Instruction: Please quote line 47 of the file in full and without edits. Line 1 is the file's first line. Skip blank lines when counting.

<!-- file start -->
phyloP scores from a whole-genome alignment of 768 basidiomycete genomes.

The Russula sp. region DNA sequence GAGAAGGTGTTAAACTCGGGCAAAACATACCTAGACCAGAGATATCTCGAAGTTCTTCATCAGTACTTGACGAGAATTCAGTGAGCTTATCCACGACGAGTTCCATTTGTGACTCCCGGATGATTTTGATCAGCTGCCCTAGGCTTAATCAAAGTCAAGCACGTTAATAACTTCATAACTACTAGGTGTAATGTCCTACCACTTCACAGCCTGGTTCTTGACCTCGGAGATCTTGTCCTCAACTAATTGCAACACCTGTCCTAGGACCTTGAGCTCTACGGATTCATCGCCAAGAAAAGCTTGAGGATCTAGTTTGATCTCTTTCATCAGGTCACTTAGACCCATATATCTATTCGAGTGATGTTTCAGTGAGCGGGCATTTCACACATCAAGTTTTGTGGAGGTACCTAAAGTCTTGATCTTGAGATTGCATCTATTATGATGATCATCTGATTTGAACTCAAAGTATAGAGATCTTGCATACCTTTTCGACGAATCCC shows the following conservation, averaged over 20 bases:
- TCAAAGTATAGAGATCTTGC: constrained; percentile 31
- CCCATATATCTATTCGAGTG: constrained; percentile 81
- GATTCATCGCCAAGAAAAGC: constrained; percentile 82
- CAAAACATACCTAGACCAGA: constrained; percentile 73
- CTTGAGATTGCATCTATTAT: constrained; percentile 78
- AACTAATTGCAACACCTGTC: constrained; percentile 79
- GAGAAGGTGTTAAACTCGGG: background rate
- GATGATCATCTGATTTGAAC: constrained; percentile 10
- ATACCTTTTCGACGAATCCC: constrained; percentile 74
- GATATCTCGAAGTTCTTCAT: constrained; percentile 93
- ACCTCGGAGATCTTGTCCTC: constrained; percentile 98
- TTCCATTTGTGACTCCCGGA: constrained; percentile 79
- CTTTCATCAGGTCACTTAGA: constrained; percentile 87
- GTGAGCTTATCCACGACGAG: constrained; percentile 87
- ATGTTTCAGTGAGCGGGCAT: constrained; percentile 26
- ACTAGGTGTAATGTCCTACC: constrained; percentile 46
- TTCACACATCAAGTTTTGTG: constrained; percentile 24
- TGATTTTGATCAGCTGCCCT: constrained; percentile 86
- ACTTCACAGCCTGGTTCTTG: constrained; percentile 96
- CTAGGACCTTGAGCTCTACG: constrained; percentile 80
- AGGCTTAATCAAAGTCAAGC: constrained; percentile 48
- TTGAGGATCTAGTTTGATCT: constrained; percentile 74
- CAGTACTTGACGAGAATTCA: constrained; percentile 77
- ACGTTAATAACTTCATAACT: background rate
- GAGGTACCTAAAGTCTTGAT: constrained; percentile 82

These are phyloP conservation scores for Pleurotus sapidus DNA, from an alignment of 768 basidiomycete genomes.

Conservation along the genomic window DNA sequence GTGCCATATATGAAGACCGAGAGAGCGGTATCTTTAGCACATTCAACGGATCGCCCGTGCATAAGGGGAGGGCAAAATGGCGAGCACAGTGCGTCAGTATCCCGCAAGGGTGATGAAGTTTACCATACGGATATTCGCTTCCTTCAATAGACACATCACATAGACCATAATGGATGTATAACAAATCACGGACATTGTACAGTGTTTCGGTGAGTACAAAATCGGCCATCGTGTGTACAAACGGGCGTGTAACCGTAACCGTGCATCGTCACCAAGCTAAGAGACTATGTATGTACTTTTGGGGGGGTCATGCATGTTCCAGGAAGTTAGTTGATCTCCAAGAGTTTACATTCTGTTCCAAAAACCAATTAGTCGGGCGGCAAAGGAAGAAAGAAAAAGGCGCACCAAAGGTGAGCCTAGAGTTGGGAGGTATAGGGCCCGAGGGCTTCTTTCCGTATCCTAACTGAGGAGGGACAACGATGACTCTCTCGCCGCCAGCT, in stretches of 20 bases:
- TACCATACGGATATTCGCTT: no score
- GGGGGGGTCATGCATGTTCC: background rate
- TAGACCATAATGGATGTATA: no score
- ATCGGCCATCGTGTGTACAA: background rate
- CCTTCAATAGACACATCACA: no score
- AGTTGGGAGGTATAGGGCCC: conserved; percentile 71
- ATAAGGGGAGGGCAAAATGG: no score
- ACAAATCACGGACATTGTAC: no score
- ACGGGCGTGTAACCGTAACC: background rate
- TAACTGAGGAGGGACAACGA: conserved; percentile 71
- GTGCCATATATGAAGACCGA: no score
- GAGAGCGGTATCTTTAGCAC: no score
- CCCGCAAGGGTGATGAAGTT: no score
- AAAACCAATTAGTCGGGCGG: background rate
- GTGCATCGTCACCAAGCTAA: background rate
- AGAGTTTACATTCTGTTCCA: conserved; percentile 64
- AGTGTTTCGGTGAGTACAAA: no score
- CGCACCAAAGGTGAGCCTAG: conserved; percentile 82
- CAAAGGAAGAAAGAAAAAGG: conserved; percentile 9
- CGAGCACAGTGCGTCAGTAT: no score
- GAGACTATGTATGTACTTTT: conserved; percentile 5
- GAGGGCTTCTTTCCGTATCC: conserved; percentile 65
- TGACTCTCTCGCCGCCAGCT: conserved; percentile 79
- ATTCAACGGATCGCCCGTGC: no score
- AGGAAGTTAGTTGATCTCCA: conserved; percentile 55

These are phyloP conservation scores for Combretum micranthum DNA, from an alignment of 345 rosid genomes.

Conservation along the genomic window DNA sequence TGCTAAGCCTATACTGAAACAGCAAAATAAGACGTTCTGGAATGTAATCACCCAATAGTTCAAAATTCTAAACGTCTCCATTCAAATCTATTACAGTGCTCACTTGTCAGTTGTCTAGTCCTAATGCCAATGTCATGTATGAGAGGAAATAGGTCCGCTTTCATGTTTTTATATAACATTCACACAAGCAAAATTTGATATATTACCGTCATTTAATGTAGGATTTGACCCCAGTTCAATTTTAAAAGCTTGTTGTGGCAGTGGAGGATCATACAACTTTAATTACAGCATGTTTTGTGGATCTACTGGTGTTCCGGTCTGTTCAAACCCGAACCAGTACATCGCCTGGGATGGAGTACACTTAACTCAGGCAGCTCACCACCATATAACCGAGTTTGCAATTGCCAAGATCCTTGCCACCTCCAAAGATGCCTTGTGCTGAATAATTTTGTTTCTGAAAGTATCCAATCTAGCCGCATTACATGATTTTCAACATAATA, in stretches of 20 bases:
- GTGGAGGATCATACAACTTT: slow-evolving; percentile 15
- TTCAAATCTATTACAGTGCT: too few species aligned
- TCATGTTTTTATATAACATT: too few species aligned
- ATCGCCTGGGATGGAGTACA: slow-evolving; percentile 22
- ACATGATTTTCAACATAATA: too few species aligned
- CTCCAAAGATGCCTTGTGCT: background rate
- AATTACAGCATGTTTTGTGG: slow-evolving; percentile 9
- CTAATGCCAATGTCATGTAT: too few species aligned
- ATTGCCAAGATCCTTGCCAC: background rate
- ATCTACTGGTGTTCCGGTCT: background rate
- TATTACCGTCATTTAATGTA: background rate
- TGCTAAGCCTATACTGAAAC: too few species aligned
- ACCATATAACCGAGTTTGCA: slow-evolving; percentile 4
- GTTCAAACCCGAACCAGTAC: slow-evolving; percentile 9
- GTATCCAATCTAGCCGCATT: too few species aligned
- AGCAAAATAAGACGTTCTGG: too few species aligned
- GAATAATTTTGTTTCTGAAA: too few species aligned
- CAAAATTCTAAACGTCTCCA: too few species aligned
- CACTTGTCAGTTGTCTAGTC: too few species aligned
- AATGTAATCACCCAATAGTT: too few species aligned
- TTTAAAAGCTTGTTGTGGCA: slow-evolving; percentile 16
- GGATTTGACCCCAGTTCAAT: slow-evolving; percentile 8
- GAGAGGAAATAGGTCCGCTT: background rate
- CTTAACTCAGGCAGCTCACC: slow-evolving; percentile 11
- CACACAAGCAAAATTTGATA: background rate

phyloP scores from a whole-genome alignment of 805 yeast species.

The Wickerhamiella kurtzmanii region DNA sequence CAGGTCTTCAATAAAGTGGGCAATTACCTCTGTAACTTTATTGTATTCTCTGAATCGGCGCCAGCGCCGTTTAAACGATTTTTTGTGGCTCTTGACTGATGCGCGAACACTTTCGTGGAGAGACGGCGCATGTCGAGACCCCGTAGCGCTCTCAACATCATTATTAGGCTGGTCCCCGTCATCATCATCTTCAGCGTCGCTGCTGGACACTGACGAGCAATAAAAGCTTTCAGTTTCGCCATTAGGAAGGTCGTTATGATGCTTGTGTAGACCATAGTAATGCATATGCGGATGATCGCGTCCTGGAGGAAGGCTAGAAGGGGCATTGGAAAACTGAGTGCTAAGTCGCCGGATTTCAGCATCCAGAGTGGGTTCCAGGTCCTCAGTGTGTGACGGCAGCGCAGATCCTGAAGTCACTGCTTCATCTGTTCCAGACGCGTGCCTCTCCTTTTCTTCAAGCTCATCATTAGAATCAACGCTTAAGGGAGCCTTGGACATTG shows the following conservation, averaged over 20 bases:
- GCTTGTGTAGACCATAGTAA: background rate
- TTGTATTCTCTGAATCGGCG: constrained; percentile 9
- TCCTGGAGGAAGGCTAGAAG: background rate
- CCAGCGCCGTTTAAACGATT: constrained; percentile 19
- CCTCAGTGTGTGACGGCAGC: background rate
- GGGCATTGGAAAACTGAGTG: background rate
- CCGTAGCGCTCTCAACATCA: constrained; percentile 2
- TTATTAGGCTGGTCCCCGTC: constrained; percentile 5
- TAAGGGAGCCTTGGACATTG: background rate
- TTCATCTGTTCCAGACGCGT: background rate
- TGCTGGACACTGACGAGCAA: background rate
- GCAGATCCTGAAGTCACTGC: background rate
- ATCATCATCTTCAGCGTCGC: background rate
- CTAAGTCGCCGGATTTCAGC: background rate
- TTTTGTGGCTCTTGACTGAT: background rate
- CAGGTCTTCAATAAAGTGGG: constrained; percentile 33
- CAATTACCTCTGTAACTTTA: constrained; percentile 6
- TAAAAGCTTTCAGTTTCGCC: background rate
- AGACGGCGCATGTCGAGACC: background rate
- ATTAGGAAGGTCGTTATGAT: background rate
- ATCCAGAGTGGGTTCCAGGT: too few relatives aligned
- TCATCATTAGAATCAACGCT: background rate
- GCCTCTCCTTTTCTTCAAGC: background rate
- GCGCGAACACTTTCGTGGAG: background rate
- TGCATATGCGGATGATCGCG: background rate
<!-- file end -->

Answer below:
- CGCACCAAAGGTGAGCCTAG: conserved; percentile 82